In this seminar, we outlined several different approaches to sample clean-up using a variety of SPE tools. These approaches provide simple sample preparation solutions for a wide range of analytical needs, from routine analysis to highly selective analyte targeting and concentration.
Complex sample matrices create difficult challenges for scientists performing chromatography and mass spectrometry. Matrix interferences often cause matrix effects, inconsistencies in quantification and an overall lack of method robustness and reproducibility. These matrix components can also shorten column lifetime and lead to an increase in instrument downtime. Solid-Phase Extraction (SPE) is a very powerful tool that leads to more robust, reproducible analytical results by reducing matrix effects and chromatographic complexity while also providing the ability to increase analyte concentration. However, it can sometimes be challenging to know how and where to begin creating SPE methods. In this seminar, we will outline several different approaches to sample clean-up using a variety of SPE tools. These approaches provide simple sample preparation solutions for a wide range of analytical needs, from routine analysis to highly selective analyte targeting and concentration.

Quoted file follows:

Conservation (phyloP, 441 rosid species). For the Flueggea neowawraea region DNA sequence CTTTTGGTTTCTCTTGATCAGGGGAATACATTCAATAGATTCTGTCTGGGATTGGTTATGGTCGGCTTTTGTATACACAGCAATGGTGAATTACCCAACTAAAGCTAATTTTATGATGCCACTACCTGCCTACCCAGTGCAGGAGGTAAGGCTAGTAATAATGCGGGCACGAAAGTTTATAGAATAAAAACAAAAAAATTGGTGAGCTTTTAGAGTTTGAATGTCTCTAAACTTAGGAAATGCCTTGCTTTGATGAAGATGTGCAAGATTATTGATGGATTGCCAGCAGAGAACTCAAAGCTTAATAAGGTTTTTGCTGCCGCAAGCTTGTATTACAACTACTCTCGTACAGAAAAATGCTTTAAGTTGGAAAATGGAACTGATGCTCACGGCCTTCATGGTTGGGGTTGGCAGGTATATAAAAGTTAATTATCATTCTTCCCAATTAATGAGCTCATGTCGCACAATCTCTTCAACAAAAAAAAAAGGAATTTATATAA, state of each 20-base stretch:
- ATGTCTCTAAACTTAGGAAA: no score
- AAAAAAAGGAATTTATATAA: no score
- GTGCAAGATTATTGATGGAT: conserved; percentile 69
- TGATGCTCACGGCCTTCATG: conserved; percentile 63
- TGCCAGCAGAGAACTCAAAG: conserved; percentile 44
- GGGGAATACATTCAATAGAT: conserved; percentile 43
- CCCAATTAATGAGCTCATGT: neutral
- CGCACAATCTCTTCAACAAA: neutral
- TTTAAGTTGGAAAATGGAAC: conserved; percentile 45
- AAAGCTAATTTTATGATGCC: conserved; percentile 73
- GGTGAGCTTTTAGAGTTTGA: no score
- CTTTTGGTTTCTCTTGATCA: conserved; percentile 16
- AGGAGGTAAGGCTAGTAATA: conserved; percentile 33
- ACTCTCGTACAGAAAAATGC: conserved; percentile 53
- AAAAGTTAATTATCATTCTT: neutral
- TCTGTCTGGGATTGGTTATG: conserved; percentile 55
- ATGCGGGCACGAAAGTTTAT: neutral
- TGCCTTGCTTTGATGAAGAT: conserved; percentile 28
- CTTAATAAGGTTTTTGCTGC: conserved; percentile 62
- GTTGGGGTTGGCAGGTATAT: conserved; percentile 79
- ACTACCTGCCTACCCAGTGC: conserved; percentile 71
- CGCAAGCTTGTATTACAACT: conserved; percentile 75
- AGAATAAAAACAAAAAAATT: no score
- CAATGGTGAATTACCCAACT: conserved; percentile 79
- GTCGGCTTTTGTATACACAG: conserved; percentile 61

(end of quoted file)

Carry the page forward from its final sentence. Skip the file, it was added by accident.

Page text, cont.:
What will you learn?
- How to choose a Solid-Phase Extraction (SPE) sorbent appropriate for your needs
- SPE techniques to increase targeted analyte selectivity and sensitivity
- How to remove 95% of common matrix interferences with a 3 step SPE method
- Gain an understanding of the mechanisms involved with mixed-mode SPE
Who may this interest?
- Anyone working with bioanalytical sample matrices
- Scientists that need to isolate or concentrate compounds of interest away from complex sample matrices
- Anyone trying to reduce matrix effects and increase method robustness of complex samples
Principal Applications Chemist
Dr. Jon Danaceau is a Principal Applications Chemist in the Scientific Operations Group at Waters Corporation. He received a B.S. in biology at Allegheny College and a PhD in neuroscience at the University of Utah. He is currently focused on the development of clinical research and forensic toxicology methods employing sample preparation and LC-MS/MS.
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